This article is accurate and true to the best of the author’s knowledge. Content is for informational or entertainment purposes only and does not substitute for personal counsel or professional advice in business, financial, legal, or technical matters.
© 2008 Carolyn Augustine
Marian Cates from Stevenson, WA on April 21, 2020:
A better alternative? Prepay your existing 30-year loan.
Carolyn Augustine (author) from Iowa on October 20, 2013:
I agree. The only place where I might take another look though is if the family in question can see this house turning into a rental property at some future time. And that happens a lot more often than we think. Job changes and other circumstances can change a family home into a rental. In that instance, if the 15-year loan payment is higher than the amount of rents that can be received, the higher payment may become a strain. Just playing devil's advocate! I have a 15 year loan on my house and I can see the light at the end of the debt tunnel!
mortgage-news from Los Angeles, CA on August 01, 2013:
I think that people forget when they are refinancing a 30 year mortgge into another 30 at a lower rate, yes your payments will drop but you are extending the amount of time it will take to pay off your house. If you can swing it, try to go for the 15 for an even lower rate, even if monthly payments go up.
Carolyn Augustine (author) from Iowa on July 28, 2012:
So true, Monica. If you can't swing a 15-year or even if you're just cautious about making the financial commitment, you can save a lot by putting extra down.
monicamelendez from Salt Lake City on July 28, 2012:
I thought about doing a 15 year mortgage when I bought my house back in March. I decided I wasn't willing to get locked in. But, I've been paying a lot extra every month in fact I've already paid three years of my mortgage off. It's pretty amazing how little extra you have to pay now to make a huge dent in the end of a 30 year mortgage.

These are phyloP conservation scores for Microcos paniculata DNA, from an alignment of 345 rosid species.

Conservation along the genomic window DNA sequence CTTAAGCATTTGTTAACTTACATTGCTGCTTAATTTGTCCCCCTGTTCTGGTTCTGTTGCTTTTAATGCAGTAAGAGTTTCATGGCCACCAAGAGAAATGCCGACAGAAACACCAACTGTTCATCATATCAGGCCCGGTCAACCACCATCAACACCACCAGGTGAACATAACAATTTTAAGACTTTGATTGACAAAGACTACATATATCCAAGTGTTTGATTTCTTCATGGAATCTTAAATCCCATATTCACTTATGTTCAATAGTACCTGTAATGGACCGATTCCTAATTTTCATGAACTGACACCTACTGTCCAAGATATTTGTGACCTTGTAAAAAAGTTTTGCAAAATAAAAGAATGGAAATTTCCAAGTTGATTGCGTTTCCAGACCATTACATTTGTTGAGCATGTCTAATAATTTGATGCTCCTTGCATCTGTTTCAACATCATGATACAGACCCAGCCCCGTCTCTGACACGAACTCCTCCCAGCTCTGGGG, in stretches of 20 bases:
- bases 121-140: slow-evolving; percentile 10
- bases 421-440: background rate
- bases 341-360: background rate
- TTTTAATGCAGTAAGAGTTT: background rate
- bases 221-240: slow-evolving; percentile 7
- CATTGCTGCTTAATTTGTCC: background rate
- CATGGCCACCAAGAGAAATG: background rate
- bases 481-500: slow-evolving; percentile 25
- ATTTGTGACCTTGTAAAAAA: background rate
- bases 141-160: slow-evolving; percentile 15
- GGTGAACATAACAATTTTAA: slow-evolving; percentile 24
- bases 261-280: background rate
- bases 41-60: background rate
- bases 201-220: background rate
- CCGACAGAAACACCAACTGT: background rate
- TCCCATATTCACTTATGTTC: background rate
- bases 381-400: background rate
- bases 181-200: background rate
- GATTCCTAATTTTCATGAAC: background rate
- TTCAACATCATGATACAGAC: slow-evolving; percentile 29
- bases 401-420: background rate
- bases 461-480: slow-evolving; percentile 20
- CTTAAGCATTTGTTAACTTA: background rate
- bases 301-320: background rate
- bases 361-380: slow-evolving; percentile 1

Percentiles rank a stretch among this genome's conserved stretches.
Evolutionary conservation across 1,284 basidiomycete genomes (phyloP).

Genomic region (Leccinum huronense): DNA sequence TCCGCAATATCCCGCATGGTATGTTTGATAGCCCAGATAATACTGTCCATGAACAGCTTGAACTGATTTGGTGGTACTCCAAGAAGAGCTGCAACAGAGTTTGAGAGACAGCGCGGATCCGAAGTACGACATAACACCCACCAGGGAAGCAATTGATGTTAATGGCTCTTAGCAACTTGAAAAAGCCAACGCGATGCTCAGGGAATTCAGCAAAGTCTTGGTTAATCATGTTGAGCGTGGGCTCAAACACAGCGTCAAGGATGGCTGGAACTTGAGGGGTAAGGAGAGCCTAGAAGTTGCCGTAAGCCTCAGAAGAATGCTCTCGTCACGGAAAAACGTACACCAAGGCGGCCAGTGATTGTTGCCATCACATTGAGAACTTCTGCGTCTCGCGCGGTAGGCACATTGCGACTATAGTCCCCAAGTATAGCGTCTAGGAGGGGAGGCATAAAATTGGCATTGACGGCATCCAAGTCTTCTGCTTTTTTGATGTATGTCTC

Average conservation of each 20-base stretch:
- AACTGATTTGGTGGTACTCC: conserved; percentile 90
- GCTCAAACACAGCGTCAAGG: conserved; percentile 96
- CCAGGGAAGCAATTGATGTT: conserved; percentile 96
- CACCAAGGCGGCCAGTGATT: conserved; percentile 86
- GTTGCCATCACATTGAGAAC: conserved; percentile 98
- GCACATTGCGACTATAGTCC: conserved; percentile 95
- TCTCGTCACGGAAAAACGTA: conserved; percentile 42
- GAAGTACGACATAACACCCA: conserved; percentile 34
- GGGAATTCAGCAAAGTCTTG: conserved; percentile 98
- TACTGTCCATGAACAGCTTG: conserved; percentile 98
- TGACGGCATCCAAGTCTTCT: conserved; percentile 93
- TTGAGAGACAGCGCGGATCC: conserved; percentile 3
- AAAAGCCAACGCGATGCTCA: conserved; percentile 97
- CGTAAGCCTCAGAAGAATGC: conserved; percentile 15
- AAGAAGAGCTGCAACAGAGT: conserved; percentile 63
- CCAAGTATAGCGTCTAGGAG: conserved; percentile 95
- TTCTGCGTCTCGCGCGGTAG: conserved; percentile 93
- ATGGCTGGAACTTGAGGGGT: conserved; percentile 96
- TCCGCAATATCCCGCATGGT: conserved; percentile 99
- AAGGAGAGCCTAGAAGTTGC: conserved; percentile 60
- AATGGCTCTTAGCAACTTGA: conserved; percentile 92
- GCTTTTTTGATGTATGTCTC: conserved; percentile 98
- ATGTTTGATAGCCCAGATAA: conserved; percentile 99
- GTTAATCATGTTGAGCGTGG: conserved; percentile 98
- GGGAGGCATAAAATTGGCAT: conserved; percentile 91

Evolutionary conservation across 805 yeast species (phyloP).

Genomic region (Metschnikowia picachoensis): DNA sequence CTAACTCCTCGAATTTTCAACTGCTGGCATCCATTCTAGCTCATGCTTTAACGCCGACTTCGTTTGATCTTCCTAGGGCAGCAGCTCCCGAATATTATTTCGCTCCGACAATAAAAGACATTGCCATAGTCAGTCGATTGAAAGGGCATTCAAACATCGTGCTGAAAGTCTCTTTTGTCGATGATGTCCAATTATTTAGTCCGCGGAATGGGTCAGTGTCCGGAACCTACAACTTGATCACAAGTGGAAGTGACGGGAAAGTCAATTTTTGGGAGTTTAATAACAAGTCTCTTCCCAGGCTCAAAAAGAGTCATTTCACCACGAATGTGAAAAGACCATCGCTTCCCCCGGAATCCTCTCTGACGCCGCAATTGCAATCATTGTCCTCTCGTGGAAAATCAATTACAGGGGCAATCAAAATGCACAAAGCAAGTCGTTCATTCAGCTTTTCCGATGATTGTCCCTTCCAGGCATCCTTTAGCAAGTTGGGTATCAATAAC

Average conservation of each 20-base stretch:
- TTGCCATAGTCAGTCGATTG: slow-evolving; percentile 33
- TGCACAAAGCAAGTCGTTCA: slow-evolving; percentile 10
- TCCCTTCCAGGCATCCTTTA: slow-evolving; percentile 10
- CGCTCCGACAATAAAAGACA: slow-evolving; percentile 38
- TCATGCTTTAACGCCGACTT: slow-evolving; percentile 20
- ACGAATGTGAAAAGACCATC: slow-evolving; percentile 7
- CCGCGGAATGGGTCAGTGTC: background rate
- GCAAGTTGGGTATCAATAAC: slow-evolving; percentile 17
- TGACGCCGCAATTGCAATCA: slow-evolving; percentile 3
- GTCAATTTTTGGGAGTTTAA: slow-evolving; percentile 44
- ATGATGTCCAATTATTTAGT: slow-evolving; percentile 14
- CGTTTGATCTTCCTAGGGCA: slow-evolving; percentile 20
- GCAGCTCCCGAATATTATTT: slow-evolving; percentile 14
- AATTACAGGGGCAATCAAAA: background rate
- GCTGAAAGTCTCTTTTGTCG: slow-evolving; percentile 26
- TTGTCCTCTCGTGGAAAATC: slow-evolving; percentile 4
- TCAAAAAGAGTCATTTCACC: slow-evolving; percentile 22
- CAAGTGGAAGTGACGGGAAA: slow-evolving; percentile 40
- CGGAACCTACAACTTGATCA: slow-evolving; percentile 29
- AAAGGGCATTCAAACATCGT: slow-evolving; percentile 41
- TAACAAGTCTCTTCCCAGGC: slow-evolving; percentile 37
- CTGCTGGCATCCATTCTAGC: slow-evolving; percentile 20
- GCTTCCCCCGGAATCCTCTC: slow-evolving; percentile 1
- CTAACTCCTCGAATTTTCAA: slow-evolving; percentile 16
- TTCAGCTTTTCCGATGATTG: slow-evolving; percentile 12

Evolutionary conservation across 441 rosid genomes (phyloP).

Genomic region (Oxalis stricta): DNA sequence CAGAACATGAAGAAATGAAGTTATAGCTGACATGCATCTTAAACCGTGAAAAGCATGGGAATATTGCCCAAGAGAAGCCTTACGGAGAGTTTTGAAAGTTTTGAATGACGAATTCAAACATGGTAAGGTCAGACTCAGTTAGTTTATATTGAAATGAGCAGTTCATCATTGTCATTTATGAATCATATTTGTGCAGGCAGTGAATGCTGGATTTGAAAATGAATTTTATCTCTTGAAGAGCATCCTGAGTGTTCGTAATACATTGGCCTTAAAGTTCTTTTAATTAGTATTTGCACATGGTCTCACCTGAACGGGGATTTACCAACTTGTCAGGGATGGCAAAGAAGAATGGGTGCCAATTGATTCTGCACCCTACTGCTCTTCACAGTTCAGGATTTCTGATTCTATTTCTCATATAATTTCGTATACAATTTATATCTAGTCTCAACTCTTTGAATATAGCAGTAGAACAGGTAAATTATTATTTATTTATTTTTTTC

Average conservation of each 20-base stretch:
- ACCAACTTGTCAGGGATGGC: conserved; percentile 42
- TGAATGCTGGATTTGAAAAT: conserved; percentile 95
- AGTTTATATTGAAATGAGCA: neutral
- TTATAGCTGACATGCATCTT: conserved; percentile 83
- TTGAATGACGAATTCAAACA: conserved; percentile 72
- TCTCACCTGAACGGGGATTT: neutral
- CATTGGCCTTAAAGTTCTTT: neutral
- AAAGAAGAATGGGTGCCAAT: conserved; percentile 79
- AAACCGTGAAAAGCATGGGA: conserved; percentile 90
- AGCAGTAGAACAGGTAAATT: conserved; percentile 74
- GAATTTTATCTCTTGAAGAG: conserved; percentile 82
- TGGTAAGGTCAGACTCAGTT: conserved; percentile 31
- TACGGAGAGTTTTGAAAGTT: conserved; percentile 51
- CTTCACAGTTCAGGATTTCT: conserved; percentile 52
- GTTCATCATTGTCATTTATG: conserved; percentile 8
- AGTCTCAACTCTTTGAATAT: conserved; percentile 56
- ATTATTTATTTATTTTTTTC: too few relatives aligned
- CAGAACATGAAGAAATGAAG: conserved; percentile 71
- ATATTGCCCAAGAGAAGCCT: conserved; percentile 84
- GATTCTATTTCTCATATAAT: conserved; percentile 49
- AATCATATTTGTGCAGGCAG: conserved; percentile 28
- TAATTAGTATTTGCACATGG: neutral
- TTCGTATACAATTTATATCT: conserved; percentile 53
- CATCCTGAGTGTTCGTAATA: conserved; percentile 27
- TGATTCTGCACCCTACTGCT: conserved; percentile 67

Carolyn Augustine (author) from Iowa on May 24, 2012:
Thanks, SoManyPaths, I absolutely agree. I think having a 15 or 20 year loan is an excellent way to commit to building equity fast. If I could do it all over again, as a first-time home-buyer I would purchase an affordable small home and make big payments on it to build up as much equity as possible. My only precaution would be to think about what kind of exit strategy a 15-year loan would leave: if you needed to sell your home and were unable to do so, could you rent it out and still cover your mortgage payment at the 15 to 20-year rate?
After we refinanced to a 15-year loan we ended up selling because we were no longer living in the home and couldn't legally refinance to a 30-year loan after we moved.
SoManyPaths from West Coast USA on May 14, 2012:
Nice hub. I am looking into a purchase loan but only 15 or 20 yr plans. Equity will rise in the next 10 yrs and we pay it off faster at low low rates. You can't beat that. Unless, you want to live in the home with a 30 yr for 7 years and move to something else. It depends on the person situation.
None. on October 01, 2010:
Other than the emotional side of things, it looks like this is pretty much a break-even scenario. You could of made the same increased payment on your 30 year loan & accomplished the same thing.
Carolyn Augustine (author) from Iowa on September 19, 2008:
I believe that a 15-year loan is one of the steps to true financial freedom, and is one of the best ways that an average middle-class person can build security and sometimes wealth. To me, building security is an important part of preparing for retirement. If, like my parents, you're in your late fifties and you STILL owe 15 years on a mortgage, you don't have many options.
That said, our situation suddenly changed and we found ourselves moving. We're not going to make money on our 15-year mortgage, but we won't lose any, either. I strongly encourage people who are considering buying a home to buy less than they can afford so they can pay it off quickly.
wisconsin mortgage rates on September 18, 2008:
I always try and talk my clients into a 15 year loan. People just get fixated on the lower monthly payment of a 30 year mortgage for some reason?
Carolyn Augustine (author) from Iowa on April 30, 2008:
When do you think it's a good idea to refinance to a 15-year loan? Is it ever a good idea? Why or why not?